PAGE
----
by M. Katevenis and C. Nikolaou
Two key ingredients are needed to make high performance parallel and distributed computer systems: high-speed computation and high-speed communication. The application of RISC principles to modern processor architecture has yielded high-speed computation engines. Our work is inspired by those same principles, in developing building blocks for high-speed communication switches (routers) and network-processor interfaces.
"Telegraphos" - from the Greek words "thle" (remote) and "grafw" (write) - is an R&D project to design architectures and build prototypes for such components. Telegraphos is funded by ESPRIT project 6253 "SHIPS". Our research focuses on congestion-tolerant networks, and on remote-write based network-processor interfaces. Our prototypes connect workstations within an office space, turning them into a parallel computer. Telegraphos I, the first prototype, currently in its last phase of design, uses low-end technology (FPGA) as a means for rapid prototyping, and will run at 200 Mb/s/link. Systems running at much higher speeds, using ASIC and full-custom CMOS, are next on our schedule. Our remote-write based interfaces drastically cut down the software overhead for communication, thus making Telegraphos into something more than a workstation farm: a true parallel computer.
Point-to-Point Links with Back-Pressure
High-speed networks cannot afford multiple-access media any more - turn-around delays and arbitration complexity are excessive. Telegraphos uses switches interconnecting multiple point-to-point links, thus providing high throughput and increased parallelism. Preventive flow-control - ticket (window) based back-pressure - is used at the link level, so that packets never have to be dropped and retransmitted. This economizes on network bandwidth, and reduces the hardware complexity. Storage is less expensive than communication in modern IC technology, so enough buffer space is provided for peak throughput not to be compromised.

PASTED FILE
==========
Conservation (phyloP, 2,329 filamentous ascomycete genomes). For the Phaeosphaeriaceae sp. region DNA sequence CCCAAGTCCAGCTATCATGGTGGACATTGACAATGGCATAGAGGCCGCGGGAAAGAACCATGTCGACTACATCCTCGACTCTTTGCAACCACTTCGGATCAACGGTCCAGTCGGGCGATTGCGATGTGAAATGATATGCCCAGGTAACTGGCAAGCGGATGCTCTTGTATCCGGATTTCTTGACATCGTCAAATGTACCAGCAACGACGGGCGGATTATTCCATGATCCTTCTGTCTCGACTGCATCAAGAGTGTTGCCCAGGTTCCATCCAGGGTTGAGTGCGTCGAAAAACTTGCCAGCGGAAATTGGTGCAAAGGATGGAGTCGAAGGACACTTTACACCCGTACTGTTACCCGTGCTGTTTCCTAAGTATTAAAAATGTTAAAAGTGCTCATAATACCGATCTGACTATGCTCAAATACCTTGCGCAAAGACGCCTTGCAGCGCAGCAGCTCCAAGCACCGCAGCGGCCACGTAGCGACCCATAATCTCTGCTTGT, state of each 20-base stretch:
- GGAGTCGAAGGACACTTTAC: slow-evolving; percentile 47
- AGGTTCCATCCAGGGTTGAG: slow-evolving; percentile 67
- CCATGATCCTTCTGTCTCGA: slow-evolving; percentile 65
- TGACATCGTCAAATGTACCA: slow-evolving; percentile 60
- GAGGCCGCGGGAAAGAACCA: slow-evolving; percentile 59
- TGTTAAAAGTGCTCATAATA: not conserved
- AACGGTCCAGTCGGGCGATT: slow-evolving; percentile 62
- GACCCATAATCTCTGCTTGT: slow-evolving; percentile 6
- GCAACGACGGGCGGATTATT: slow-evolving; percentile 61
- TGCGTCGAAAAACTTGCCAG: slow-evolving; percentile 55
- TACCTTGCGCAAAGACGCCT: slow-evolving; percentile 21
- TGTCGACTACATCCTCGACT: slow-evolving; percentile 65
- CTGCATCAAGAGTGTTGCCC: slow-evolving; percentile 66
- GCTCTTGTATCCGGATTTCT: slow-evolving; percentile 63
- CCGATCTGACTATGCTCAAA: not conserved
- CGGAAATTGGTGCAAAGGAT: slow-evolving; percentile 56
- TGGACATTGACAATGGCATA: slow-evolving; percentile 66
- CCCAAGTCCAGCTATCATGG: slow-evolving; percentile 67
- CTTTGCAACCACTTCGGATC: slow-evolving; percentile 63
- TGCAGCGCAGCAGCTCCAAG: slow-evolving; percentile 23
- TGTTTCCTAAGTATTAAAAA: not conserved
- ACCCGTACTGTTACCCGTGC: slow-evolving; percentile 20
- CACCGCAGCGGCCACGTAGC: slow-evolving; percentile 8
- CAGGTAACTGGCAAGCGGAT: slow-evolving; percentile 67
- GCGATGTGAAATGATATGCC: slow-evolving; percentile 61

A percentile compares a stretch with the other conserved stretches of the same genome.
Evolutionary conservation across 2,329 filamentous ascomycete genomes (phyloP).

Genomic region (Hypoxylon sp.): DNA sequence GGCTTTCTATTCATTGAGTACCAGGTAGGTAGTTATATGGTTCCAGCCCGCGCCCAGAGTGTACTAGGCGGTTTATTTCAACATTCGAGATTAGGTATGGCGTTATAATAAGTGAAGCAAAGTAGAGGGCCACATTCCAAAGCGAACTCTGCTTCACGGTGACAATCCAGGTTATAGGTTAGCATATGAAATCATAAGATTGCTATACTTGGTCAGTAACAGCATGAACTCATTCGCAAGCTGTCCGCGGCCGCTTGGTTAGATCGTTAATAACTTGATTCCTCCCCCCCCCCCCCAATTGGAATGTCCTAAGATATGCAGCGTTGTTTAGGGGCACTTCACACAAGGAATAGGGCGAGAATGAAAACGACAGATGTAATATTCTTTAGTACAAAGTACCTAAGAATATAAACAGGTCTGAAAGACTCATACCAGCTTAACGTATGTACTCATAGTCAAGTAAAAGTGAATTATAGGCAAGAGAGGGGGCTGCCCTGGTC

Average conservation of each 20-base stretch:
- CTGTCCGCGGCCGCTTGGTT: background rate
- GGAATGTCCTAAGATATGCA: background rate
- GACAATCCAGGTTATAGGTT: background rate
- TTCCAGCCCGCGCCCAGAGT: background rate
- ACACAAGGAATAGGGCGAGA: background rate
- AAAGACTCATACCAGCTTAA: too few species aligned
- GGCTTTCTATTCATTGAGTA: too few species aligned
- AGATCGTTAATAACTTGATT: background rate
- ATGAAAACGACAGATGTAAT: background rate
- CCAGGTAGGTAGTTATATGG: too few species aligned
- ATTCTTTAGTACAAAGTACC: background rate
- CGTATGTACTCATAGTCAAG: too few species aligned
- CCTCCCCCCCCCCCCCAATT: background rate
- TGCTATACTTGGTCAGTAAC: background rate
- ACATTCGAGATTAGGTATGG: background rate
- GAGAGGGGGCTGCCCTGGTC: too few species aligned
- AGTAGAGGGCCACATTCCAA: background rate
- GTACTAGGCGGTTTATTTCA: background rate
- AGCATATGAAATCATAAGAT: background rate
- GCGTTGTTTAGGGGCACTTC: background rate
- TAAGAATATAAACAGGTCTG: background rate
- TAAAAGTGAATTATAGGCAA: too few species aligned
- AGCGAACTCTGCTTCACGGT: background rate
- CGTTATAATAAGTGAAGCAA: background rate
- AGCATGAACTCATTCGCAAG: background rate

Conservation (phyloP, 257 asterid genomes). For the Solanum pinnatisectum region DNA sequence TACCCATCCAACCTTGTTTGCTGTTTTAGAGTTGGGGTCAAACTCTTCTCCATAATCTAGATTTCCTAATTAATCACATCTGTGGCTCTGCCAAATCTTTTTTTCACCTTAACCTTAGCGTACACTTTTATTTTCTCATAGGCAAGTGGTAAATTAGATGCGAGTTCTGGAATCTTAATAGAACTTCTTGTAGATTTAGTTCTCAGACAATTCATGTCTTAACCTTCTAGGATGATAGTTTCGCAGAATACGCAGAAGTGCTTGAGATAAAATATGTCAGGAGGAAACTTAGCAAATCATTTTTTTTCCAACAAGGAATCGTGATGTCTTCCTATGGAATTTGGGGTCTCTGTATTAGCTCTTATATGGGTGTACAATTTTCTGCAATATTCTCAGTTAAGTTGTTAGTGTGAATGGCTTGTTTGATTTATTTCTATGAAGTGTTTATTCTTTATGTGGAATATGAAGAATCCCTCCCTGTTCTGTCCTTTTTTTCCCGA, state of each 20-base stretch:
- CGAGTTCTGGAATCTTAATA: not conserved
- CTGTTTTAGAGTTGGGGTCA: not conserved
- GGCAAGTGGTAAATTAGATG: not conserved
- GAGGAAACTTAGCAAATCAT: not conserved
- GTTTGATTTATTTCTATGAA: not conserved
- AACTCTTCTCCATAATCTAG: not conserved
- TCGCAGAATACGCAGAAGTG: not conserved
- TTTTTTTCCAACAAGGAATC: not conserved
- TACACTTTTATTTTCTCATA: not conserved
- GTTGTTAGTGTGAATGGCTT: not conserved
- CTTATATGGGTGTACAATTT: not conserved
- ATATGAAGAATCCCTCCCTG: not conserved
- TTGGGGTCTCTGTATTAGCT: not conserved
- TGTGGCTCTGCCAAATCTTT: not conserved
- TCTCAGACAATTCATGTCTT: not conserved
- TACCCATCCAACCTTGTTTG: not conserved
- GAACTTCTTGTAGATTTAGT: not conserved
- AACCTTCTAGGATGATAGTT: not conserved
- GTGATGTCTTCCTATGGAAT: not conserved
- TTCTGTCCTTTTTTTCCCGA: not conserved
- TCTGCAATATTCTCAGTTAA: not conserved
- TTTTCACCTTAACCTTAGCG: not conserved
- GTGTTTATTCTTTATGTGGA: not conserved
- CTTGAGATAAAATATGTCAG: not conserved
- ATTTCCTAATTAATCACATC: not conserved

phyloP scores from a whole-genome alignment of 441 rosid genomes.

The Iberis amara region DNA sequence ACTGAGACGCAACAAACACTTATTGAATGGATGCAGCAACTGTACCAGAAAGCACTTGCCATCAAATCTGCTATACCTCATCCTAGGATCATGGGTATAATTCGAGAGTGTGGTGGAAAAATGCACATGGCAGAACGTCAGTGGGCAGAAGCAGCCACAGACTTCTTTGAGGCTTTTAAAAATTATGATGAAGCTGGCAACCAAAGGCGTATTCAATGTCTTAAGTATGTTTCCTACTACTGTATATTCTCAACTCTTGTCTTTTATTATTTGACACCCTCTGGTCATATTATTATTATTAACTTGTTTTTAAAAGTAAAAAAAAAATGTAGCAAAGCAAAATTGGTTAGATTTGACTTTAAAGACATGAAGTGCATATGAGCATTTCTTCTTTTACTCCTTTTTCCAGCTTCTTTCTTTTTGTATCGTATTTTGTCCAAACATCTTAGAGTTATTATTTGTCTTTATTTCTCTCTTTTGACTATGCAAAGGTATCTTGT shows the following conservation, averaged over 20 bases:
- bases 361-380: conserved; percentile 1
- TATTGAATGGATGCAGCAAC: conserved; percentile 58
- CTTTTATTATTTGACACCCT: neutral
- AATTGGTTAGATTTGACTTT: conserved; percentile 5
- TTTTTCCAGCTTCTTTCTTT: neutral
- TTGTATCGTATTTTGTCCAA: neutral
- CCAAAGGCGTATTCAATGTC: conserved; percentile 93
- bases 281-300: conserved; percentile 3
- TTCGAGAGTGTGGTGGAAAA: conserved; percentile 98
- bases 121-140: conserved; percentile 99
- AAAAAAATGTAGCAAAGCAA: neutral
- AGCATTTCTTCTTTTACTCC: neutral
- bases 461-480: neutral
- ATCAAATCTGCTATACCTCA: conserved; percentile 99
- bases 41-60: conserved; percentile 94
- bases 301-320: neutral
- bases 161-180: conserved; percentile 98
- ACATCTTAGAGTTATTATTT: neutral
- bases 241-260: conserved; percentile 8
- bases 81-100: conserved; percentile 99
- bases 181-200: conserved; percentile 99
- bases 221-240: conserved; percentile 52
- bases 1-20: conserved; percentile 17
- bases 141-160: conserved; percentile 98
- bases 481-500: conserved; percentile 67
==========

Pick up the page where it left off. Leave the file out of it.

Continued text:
Parallel programs may generate excessive and uncontrolled traffic loads at times; when this happens, the network must behave robustly. Switch buffers that are shared among packets going in different directions degrade the network throughput when the load exceeds a certain limit. Telegraphos uses dedicated buffers per virtual path in each switch, and implements flow-control at that granularity, thus achieving good and stable throughput at increased network load.
Remote-Write: Efficient Communication Primitive
The central operation of the Telegraphos processor-network interface is the remote write: when the virtual address of a store instruction executed by the processor translates into a physical address in the Telegraphos device I/O space, the Telegraphos network interface sends it to the destination node (determined by the physical page number) in a network packet. The Telegraphos interface at that node performs the (local) memory write. In this way, the existing memory protection (address translation) mechanism is also used to implement message protection: a process S can only send messages to the mailboxes of those processes R for which the OS has given S an entry in its translation table; similarly, a process can only receive (read) the messages that were sent into pages that it has access to. As a consequence, message exchange can be done strictly at user-level, without need for any time-consuming system call. Additionally, this scheme excludes receive buffer overflows, and provides automatic message re-assembly from the multiple packets into which the message was broken, again simplifying the hardware.
Communication and Sharing in Parallel Systems
Besides low-overhead message passing, we are also working on low-cost support for shared memory. Telegraphos I includes hardware support for eager sharing: writes into a page are automatically reflected, in hardware, into all copies of the page that may exist on multiple nodes. Also, besides remote writes, we provide remote atomic operations, blocking and non-blocking remote reads. Thus, for each page, the compiler, the run-time environment, or the OS can choose local replication or remote accessing; in case of replication, a choice of coherence protocol is provided between write-invalidate and write-update. These choices - static or dynamic - are assisted by hardware counters, counting the number of local and the number of remote accesses per sharable page.